SEATTLE — As summer temperatures descend upon us, it may be hard to remember what it was like earlier this year with several feet of snow and freezing weather so late in the winter season, and how that affected your utility bill.

I was one of the many people who fell victim to sticker shock when opening my utility bills, which have only recently returned to normal.

I still couldn't understand why I was paying nearly $600 every other month for a 700 square foot house, and a lot of other people with whom I spoke complained of similar concerns.

Then I got a letter from my utility company alerting me that my energy usage is 167% higher than my neighbors with a similarly sized home. How embarrassing! I am, after all, the environmental reporter who should be getting an A+ in energy efficiency.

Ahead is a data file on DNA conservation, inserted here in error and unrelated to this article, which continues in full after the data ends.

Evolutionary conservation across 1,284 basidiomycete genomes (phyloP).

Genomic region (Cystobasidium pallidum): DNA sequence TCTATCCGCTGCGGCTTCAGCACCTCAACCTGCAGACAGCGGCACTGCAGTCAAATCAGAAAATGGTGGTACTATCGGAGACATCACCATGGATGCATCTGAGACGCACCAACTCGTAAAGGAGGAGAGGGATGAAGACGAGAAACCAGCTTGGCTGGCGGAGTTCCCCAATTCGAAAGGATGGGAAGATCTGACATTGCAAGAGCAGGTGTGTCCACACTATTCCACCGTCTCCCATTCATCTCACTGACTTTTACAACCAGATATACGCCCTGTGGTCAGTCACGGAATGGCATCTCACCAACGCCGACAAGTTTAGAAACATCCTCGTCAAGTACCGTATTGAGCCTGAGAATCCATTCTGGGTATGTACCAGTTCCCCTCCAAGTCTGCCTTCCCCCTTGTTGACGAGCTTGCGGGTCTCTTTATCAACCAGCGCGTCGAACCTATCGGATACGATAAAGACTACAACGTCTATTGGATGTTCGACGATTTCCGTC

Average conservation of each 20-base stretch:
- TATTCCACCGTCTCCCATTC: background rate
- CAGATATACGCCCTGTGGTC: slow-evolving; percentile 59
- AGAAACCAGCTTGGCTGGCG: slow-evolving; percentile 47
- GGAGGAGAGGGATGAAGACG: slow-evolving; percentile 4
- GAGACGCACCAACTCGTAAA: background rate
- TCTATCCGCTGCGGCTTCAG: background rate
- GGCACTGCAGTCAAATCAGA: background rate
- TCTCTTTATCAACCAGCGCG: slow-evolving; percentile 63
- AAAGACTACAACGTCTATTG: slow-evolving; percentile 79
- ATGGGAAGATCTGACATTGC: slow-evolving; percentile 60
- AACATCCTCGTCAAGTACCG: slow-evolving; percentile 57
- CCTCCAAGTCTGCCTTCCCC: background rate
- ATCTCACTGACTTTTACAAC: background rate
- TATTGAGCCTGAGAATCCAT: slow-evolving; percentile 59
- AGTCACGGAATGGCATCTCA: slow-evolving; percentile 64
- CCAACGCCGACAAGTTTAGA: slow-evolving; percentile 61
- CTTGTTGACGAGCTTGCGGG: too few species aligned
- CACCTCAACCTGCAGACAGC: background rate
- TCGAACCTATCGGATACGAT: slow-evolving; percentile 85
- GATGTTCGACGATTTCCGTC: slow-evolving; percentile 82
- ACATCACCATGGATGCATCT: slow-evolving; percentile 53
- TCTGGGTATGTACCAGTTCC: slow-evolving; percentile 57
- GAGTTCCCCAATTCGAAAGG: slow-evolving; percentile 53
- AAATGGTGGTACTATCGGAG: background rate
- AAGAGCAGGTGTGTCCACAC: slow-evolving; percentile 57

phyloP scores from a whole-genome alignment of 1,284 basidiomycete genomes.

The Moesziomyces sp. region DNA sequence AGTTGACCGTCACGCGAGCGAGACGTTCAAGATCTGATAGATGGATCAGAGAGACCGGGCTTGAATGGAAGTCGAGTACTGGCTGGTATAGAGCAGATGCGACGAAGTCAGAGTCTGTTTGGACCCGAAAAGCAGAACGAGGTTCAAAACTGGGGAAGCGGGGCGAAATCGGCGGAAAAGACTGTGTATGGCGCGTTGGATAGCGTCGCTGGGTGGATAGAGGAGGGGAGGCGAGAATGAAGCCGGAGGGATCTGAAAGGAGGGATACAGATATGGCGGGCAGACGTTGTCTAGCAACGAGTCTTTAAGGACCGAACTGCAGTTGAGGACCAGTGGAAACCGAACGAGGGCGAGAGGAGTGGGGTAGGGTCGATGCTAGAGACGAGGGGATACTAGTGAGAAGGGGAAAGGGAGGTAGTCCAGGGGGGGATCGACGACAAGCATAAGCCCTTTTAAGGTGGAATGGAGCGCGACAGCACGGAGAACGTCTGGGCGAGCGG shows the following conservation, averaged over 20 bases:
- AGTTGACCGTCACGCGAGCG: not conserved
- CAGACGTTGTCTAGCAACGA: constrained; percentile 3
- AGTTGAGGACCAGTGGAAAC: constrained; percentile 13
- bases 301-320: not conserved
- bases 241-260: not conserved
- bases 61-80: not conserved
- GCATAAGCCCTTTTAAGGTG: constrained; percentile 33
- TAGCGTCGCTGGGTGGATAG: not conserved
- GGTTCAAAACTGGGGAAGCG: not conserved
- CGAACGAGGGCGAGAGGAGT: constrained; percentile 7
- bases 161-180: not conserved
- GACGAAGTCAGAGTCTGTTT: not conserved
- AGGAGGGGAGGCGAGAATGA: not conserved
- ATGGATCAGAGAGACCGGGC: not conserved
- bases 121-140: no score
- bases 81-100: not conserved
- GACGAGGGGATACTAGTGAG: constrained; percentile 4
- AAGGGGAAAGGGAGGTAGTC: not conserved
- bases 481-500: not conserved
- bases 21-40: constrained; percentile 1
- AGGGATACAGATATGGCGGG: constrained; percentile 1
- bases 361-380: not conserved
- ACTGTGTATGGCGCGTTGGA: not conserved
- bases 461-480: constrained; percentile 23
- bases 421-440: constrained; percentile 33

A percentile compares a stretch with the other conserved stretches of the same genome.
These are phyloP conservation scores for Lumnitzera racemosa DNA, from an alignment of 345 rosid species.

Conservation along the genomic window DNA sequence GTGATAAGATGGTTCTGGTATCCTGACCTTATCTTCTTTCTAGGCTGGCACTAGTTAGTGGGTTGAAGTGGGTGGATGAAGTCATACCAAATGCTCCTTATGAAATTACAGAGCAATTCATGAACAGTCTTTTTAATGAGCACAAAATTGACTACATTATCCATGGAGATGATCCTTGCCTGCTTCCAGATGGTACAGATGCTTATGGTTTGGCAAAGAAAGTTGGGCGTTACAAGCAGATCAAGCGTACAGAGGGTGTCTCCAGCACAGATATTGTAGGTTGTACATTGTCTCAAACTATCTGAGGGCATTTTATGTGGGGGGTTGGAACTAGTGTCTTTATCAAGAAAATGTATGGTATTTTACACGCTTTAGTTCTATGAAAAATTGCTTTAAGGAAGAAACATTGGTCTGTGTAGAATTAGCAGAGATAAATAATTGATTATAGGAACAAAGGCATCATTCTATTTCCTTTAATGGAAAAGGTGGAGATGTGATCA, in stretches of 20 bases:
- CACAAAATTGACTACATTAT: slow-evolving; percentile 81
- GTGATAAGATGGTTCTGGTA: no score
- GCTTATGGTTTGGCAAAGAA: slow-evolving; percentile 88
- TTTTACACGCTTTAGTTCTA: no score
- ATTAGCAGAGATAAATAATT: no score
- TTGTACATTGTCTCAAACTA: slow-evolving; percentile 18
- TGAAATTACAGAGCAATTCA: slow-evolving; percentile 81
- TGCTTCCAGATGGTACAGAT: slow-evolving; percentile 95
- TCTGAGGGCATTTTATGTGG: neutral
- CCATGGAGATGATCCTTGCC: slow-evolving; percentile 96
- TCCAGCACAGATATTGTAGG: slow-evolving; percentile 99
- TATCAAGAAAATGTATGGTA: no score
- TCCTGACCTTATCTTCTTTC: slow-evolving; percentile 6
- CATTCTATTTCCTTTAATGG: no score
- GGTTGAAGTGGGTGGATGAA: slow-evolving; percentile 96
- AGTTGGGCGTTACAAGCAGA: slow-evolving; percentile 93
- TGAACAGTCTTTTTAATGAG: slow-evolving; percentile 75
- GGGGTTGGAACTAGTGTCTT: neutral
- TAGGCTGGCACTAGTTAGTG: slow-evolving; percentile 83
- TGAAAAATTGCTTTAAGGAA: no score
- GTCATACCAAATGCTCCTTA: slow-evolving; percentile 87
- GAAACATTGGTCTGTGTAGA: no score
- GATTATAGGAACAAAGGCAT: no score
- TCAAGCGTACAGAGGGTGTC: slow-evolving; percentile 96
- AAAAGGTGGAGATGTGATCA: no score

So, I decided to call Puget Sound Energy and they sent Project Manager Amit Singh to solve the mystery.

"A good place to start is to under your house to look for insulation," Singh said.

That was one spot we could do better.

"You have a light on the outside of your garage. One way to reduce usage from lighting is to put lights on sensors or timers," Singh said.

We rent and haven't switched out the incandescent light bulbs that were previously in place, but Singh said LED bulbs are 80% more efficient.

"This is a wall heater. It's going to be very high wattage, probably around 1,500 watts," Singh said. "My recommendation there would be to upgrade that to a ductless heat pump which is a much more efficient way to heat your home."

He also suggested thicker drapes on our windows as well as use window film to trap heat since our windows are older and single pane. The best option would be double pane vinyl windows, Singh said.

Finally, Singh advised we upgrade our fridge, washer, dryer and faucets.

For more information, visit Puget Sound Energy.

Now, let's get to work!